Q&A: Setting up a business when you're 50-plus

Setting up a business in your 50s, 60s or even 70s can bring a whole set of different challenges, but you will have the benefit of life experience, too. Laurie South, ex-Chief Executive of The Prince's Initiative for Mature Enterprise, talks about the obstacles and advantages of setting up a business later in life

Is there a growing trend for people to set up businesses in their 50s?

According to research by the Global Entrepreneurship Monitor, 18% of adults between 50 and 64 and 13% of adults between 65 and 80 are self-employed, compared to just 11% of adults between the ages of 18 and 29. These figures are likely to increase, because there is a decreasing number of young people and more older people in the population. The demographic change in society tends to be phrased as 'we'll have lots of people over 85', but we'll also have a lot more people over 50 and they still need to earn a living.

What might motivate somebody to set up a business in their 50s?

Some olderpreneurs simply need the money and can't get a job. But quite often people have dreams they've wanted to fulfil for years, and they're more confident in their 50s. They want to feel they've achieved something, and most say they want to put something back into the community rather than make lots of money.

Are there any perceived disadvantages of setting up later in life?

There's still a societal attitude that the over-50s should put their slippers on, sit down and shut up - or perhaps be looking after the grandchildren. It can be quite hard to fight against that.

People also always say that the over-50s are risk averse. It's a very ageist comment without foundation. A 2009 report from NESTA showed that assumption is not true. The over-50s are often more conscious of their health and their mortality. However, if you work, you're likely to be healthier than somebody who doesn't.

How can such preconceptions be overcome?

If you're an olderpreneur competing with younger people, you need to become secure with that whole idea of enterprise within your own peer group, before you take it to the next stage. Some people will feel fine having to go up against much younger people, but for others it can knock their confidence.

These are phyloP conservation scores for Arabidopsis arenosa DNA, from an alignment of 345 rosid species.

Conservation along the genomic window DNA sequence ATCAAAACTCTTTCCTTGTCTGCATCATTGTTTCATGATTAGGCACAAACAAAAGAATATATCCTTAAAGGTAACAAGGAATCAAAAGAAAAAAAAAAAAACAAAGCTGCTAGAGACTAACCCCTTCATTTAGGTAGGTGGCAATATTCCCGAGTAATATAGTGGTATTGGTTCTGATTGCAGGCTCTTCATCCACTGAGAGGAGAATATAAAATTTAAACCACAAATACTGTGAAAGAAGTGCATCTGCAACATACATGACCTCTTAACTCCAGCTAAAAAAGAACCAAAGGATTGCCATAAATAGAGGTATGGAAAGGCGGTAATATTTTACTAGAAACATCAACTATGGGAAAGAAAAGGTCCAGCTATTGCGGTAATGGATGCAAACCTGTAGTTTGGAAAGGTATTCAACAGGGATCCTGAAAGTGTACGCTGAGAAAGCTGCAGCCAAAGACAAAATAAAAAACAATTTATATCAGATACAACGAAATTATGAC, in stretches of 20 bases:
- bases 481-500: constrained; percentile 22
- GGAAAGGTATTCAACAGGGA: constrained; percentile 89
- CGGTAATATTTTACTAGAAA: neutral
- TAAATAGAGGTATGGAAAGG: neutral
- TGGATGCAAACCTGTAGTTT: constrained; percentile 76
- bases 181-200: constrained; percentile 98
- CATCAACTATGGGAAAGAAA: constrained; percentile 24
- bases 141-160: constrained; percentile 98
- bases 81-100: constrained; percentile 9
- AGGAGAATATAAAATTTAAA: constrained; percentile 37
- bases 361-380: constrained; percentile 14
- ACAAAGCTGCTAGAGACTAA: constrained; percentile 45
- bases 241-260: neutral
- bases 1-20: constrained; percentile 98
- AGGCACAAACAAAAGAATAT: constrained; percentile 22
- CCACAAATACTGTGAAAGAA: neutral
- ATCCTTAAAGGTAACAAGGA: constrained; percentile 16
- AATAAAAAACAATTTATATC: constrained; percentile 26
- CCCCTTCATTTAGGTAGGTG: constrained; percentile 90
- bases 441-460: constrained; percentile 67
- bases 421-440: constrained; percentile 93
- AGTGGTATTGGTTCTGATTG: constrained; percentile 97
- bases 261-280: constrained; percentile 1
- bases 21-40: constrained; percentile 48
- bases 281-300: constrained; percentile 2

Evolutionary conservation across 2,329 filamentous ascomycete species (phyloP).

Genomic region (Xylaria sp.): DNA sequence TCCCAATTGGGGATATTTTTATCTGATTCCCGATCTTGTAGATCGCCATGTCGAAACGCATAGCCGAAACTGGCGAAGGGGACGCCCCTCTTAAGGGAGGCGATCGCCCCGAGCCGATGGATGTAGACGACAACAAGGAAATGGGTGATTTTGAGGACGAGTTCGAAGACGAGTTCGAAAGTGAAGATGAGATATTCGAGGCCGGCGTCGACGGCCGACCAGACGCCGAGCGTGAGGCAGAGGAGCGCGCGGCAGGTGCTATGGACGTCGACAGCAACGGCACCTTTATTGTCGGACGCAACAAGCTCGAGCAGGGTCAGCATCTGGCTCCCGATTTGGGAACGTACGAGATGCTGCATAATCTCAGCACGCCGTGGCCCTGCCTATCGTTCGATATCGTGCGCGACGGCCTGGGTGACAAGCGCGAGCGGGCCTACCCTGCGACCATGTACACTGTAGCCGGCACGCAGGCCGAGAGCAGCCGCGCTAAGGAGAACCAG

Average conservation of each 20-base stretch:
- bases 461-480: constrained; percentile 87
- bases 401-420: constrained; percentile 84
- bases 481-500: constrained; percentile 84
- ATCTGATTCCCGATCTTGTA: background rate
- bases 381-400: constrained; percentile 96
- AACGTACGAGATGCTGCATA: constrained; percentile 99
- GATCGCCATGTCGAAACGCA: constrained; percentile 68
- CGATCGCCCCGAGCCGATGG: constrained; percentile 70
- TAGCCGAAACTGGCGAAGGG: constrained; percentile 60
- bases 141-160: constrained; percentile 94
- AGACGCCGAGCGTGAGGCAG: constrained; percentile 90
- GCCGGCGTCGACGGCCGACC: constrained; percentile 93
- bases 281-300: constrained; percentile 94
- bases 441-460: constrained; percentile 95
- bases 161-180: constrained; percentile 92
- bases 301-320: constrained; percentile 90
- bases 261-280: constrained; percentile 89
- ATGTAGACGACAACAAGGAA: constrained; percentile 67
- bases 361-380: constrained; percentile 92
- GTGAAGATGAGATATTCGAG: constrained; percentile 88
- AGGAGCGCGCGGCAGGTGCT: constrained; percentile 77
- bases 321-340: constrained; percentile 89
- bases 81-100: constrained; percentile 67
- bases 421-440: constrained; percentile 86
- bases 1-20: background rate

There's a misconception that successful entrepreneurs are younger…

Most enterprise books and websites are full of very young faces, and that sends out the false message that enterprise is just for young people. That clearly isn't true.

What advantages do olderpreneurs have?

If you've spent 30 years of your life working as an employee, it can be daunting to be your own boss. But you're likely to have done a lot that you can bring to the business. I haven't met anyone over 50 who hasn't done something that makes people go 'wow!'.

People over 50 tend to know how to work with other people and know themselves, and are more ready to say no, which is so important in business.

It's also likely that an olderpreneur will have more savings to fall back on than someone who is younger, but that's not always the case. If you do, you have more to lose, too. A 22-year-old can usually go back to their parents if things go wrong. A 50-year-old rarely has that option.

Is there any funding for olderpreneurs?

Community development finance institutions (CDFIs) often provide funding for olderpreneurs. Some lenders' agreements actually state 'we do not lend to people over 50', because they think such people are getting near to the end of their time, whereas actually they've got a third of their life left in many cases.

In general, older women find it hard to ask for finance because they are from a generation where women took long career breaks to look after children and a lot of confidence gets lost in that time. My advice would be to just go and ask - it's always worth a try.

Written with expert input from Laurie South [ex-chief executive of The Prince's Initiative for Mature Enterprise which is now part of Business in the Community].

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